The American white pelican, which stands about four feet tall and has a wingspan of nine to twelve feet, is one of North America's largest native birds. Only the Trumpeter swan is longer, and only the California condor has a wider wingspan.
The bird is entirely white except for its black-edged wings, which are only visible in flight. It has a long neck, a long orange bill with an expandable pouch, and short orange legs with large webbed feet. It nests in colonies, and during breeding season, its bill turns vivid orange, as do its irises, the bare skin around its eyes, and its feet. It also grows a horn-like "nuptial tubercle" on the top of its bill while breeding, which is plainly seen in the Audubon print at right.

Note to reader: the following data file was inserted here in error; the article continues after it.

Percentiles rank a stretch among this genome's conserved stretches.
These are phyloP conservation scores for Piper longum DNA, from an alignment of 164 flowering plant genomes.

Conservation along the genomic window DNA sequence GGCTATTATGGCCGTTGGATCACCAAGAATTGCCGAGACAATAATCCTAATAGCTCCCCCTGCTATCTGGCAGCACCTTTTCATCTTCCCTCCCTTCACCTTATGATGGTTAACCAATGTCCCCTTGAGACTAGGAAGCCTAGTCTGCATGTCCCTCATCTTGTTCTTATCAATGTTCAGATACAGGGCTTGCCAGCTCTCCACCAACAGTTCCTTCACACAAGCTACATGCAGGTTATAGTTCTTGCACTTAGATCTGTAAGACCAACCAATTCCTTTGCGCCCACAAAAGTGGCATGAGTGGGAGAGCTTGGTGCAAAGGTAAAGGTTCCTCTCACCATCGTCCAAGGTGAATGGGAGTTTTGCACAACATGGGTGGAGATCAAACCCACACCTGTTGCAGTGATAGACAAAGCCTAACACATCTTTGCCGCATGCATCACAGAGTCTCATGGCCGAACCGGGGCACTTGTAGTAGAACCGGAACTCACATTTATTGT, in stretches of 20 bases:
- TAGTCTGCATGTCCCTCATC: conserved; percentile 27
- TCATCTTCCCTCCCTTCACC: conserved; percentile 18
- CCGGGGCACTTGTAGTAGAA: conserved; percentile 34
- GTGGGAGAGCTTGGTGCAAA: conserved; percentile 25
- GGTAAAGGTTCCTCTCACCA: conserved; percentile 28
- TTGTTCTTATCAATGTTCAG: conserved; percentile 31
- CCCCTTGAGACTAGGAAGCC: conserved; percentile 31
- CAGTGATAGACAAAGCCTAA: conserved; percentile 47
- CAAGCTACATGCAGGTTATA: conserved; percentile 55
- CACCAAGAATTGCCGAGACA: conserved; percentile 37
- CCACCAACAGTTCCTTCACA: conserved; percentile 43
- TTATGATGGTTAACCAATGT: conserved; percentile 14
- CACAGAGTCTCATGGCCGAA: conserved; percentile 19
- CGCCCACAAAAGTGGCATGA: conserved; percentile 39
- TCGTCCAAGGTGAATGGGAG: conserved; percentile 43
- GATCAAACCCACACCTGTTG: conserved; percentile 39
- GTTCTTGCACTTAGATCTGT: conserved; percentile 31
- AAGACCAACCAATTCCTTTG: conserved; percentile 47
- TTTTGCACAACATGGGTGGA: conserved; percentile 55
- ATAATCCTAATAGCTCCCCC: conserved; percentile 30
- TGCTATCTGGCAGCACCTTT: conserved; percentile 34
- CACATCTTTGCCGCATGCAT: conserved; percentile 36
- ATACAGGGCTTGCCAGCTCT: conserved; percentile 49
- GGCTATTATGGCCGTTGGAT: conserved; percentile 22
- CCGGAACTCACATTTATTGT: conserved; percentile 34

The American white pelican breeds in isolated lakes and wetlands from Manitoba, Canada, and Minnesota west to northern California. In early fall, it migrates to its winter grounds in coastal California, Mexico, Central America, along the Gulf Coast, and in Florida.